Copts

Egypt bombs Libya after new attack on Copts

Egyptian warplanes on May 26 carried out air-strikes on what President Abdul Fattah al-Sisi called six "terrorist training camps" in Libya after a new massacre of Coptic Christians earlier in the day. The latest of a series of bloody attacks on Copts in Egypt came as Christians were headed to the Saint Samuel Monastery, near the city of Minya, some 220 kilometers south of Cairo. Masked gunmen cut off the bus in three pick-up trucks, and opened fire before fleeing the scene. At least 28 people were killed, many of them children. The retaliatory air-strikes apparently struck locations of the Mujahedeen Shura Council in Libya's eastern city of Derna. (Al Arabiya, BBC News, France24, Egyptian Streets, Al Jazeera)

Egypt: ISIS claims attack at historic monastery

ISIS has claimed responsibility for an April 18 attack on a security checkpoint near the gates of St. Catherine's Monastery in Egypt's Sinai peninsula, in which one officer was slain and four injured. Founded in the 6th century and located at the foot of Mount Sinai, St. Catherine's is believed to be the world's oldest continuously used Christian monastery, and is a UNESCO World Heritage site. It is affiliated with the Eastern Orthodox church. The attack came just 10 days before Pope Francis was scheduled to visit Egypt, and nine days after two deadly suicide bombings on Coptic churches, also claimed by ISIS. (Al Jazeera, BBC News, April 19)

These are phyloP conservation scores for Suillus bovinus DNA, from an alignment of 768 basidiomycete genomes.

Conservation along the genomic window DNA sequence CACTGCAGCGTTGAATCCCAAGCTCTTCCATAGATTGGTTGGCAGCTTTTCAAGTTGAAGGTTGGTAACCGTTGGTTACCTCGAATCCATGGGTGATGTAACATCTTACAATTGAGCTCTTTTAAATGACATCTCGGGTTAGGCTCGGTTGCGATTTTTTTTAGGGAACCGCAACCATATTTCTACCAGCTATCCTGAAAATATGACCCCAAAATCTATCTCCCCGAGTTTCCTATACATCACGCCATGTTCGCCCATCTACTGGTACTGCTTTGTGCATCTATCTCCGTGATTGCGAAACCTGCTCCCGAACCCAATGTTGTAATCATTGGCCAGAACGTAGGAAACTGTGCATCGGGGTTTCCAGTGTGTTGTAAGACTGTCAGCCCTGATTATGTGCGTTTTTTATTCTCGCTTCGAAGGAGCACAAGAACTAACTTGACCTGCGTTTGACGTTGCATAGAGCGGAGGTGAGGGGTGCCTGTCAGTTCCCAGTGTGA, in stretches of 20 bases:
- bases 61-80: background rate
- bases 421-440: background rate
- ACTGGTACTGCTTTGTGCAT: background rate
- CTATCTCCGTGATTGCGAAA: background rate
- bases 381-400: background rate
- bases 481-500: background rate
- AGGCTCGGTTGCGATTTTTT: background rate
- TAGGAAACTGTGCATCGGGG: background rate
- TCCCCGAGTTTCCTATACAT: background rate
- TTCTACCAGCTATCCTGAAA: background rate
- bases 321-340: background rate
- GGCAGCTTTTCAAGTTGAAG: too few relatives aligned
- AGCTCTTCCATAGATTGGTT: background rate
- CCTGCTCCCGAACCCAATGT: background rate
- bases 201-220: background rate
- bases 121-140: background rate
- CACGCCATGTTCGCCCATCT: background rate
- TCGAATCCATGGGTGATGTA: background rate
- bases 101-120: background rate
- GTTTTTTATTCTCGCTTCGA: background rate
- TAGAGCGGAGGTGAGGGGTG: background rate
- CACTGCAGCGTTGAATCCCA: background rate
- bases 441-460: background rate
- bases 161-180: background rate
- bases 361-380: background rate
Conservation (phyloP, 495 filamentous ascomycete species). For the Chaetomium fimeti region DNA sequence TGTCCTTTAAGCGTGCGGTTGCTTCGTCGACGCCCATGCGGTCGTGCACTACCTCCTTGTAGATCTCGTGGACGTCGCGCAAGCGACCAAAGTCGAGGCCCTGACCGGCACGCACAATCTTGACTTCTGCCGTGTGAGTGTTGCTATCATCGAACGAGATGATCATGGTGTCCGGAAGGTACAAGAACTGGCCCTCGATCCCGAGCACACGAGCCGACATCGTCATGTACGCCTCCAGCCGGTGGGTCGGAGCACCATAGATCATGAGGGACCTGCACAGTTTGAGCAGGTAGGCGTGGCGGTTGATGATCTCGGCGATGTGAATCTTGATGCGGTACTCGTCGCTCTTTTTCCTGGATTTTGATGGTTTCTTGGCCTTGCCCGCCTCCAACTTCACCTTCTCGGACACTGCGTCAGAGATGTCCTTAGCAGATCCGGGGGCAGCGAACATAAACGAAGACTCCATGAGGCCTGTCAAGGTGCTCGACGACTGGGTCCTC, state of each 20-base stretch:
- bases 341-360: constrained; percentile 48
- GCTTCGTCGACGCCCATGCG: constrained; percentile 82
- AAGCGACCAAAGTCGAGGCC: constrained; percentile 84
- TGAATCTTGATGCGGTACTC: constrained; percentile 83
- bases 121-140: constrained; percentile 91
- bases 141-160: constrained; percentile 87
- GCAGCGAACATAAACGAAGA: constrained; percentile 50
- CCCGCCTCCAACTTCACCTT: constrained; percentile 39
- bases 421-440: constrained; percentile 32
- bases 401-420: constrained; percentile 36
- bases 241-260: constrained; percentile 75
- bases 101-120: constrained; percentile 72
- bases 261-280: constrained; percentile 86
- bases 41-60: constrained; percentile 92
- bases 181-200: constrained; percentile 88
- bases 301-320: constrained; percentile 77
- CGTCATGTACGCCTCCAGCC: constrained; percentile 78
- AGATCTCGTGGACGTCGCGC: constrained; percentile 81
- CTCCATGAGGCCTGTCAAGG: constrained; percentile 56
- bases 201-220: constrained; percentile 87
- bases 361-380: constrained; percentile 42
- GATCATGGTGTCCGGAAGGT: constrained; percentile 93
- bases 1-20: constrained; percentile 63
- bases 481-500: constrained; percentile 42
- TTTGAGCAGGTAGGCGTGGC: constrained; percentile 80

Egypt: state of emergency after ISIS attack on Copts

Egyptian authorities have declared a three-month state of emergency after twin ISIS bombings killed 43 at two Coptic churches in the Nile Delta cities of in Tanta and Alexandria on Palm Sunday. Dozens more were injured in the attacks, which came as the churches were filled with worshippers. The first suicide blast, at Mar Girgis (St George) Church in Tanta, killed 27. Hours later, a second blast struck outside Saint Mark's church in Alexandria, where Coptic Pope Tawadros II was leading a service, killing a further 16. ISIS warned of more attacks in its statement. "The Crusaders and their apostate followers must be aware that the bill between us and them is very large, and they will be paying it like a river of blood from their sons, if God is willing," the group said in Arabic.

Egypt: terror blast targets Coptic church

A bombing during Sunday Mass at a chapel attached to Cairo's main Coptic cathedral killed at least 25 and wounded some 50 others Dec. 11.  Most of the victims are reported to have been women and children. St Mark's Cathedral is the main institution of Egypt's Coptic Christians and home to the head of the church, Pope Tawadros II.  The blast coincided with celebrations of Mawlid, a national holiday in Egypt marking the birth of Islam's Prophet Muhammad. No group has yet claimed responsibility for the attack, the deadliest targeting Egypt's Christians since a New Year's Day bombing at a church in Alexandria in 2011 that killed 21 people. President Abdul Fattah al-Sisi has condemned the Cairo attack and declared three days of national mourning. There are around 9 million Coptic Christians in Egypt, around 10% of the country's population. (EuroNews, AfricaNews, Crux, Dec. 11)

Egypt: court acquits officer in torture death